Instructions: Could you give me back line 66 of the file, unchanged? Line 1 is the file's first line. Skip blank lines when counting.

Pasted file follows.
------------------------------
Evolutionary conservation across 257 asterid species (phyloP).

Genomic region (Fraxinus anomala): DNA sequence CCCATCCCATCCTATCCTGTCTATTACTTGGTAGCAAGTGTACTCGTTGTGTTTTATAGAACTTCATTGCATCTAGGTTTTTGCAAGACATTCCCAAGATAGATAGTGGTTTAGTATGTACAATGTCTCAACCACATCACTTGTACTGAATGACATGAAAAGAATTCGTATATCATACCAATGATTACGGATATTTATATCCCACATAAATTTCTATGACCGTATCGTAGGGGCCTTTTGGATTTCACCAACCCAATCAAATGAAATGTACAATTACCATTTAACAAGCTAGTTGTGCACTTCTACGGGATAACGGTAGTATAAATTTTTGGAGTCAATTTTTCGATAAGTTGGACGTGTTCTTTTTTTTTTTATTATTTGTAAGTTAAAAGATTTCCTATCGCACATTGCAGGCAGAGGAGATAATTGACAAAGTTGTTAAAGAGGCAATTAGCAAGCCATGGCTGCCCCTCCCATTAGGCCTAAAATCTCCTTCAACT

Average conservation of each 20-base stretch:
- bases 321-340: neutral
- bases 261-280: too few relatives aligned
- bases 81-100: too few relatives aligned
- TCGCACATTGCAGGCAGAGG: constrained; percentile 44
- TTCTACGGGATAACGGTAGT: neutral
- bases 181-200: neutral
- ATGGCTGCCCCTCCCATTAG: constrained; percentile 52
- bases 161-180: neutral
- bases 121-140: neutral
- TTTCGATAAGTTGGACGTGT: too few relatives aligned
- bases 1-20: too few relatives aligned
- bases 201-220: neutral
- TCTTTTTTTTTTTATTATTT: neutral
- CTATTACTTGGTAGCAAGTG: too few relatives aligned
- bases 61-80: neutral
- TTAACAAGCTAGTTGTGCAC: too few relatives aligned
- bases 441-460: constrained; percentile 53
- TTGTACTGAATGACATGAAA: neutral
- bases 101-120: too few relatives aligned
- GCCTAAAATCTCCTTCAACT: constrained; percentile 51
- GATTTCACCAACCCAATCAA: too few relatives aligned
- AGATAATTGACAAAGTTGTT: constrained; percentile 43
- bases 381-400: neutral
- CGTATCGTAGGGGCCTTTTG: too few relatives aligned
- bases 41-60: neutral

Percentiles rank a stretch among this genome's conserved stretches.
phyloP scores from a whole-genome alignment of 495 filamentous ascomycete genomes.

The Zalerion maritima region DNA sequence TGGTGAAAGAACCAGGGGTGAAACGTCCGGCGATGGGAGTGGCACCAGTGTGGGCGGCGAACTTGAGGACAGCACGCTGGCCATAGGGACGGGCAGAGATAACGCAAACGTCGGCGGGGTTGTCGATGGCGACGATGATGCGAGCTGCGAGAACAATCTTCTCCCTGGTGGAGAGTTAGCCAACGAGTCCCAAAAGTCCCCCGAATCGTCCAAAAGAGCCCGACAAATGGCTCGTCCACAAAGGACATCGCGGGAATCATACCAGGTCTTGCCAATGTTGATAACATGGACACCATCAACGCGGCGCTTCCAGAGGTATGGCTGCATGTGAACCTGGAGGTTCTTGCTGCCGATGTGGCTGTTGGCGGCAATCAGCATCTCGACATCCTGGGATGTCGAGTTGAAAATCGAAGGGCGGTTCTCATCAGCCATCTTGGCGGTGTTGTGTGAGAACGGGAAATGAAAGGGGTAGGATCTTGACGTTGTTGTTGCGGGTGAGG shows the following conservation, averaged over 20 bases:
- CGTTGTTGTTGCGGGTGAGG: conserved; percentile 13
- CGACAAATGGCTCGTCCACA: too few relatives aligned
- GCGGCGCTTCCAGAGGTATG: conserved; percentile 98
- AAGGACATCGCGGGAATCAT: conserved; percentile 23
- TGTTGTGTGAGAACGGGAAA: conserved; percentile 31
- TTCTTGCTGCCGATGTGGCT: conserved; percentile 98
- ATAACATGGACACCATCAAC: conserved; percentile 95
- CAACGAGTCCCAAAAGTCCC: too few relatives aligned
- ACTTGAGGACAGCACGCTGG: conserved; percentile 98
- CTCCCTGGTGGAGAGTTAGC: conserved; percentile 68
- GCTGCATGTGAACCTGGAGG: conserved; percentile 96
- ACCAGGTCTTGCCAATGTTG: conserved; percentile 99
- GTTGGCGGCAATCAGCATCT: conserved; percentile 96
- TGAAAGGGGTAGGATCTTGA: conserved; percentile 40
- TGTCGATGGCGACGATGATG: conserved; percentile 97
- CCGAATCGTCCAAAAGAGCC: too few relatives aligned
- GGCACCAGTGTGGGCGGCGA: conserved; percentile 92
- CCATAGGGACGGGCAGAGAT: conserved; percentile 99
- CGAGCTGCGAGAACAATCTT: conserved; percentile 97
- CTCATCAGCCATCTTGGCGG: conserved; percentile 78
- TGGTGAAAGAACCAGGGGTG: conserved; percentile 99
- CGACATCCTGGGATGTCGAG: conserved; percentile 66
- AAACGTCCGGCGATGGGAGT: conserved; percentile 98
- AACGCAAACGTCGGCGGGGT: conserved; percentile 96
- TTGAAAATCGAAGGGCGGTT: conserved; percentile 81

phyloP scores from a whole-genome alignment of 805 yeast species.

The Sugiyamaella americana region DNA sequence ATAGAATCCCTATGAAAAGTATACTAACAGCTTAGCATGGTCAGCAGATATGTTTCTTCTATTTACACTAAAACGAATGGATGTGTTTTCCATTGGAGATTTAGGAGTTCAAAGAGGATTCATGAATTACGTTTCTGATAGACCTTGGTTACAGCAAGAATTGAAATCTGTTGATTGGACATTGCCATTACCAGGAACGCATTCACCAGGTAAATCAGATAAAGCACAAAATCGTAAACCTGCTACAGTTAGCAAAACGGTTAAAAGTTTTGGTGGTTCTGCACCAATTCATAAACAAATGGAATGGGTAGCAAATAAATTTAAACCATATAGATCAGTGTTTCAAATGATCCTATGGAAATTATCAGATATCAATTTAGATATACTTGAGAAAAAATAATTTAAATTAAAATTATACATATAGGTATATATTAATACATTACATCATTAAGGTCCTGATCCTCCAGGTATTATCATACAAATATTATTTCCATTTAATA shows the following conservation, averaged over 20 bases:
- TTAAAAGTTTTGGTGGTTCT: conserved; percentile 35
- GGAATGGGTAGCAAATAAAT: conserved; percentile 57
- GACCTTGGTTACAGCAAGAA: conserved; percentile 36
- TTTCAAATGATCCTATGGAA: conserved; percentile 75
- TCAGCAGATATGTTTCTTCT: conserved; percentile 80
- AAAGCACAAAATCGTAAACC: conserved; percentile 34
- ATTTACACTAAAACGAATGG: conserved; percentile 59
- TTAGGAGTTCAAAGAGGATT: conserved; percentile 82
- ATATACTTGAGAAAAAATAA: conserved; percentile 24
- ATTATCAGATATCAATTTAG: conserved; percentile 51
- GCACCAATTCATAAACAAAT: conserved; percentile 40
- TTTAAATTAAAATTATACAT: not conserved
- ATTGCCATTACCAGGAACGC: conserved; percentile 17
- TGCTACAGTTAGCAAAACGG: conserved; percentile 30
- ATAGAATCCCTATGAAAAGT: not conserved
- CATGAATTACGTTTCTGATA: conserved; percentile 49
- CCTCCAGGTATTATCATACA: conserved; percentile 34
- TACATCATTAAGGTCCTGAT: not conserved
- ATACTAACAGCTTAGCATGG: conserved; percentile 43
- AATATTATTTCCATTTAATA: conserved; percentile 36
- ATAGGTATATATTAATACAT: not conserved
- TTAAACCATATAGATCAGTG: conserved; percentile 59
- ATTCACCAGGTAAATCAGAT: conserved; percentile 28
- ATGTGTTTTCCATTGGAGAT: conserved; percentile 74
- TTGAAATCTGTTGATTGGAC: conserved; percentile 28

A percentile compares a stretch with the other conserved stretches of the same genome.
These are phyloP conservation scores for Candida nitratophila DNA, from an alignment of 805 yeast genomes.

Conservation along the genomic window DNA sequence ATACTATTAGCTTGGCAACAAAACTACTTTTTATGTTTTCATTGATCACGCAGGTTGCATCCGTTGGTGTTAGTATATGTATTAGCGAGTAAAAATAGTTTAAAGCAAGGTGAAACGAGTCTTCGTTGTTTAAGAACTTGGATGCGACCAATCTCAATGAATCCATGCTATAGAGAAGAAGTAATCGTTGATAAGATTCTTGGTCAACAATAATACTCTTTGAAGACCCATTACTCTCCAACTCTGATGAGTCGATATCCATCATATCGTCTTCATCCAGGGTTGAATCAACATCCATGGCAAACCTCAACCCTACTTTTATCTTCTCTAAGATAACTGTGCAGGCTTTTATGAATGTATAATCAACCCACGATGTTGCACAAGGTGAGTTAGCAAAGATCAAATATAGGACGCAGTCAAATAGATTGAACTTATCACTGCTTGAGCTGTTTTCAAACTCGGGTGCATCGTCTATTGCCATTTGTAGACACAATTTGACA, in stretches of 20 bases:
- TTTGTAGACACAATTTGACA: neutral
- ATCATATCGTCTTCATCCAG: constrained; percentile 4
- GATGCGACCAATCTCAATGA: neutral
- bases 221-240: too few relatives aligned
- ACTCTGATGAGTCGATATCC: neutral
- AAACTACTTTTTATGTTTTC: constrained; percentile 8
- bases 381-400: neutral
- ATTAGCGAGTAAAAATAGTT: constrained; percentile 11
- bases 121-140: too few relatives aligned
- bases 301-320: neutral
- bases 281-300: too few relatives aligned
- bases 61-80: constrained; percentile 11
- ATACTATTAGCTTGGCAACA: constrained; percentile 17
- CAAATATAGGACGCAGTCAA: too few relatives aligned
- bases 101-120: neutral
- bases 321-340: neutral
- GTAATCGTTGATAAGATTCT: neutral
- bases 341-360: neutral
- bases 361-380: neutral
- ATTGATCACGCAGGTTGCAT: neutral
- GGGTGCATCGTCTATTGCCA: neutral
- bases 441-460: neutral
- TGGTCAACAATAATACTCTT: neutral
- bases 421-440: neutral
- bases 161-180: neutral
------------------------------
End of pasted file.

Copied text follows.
- TTAGGAGTTCAAAGAGGATT: conserved; percentile 82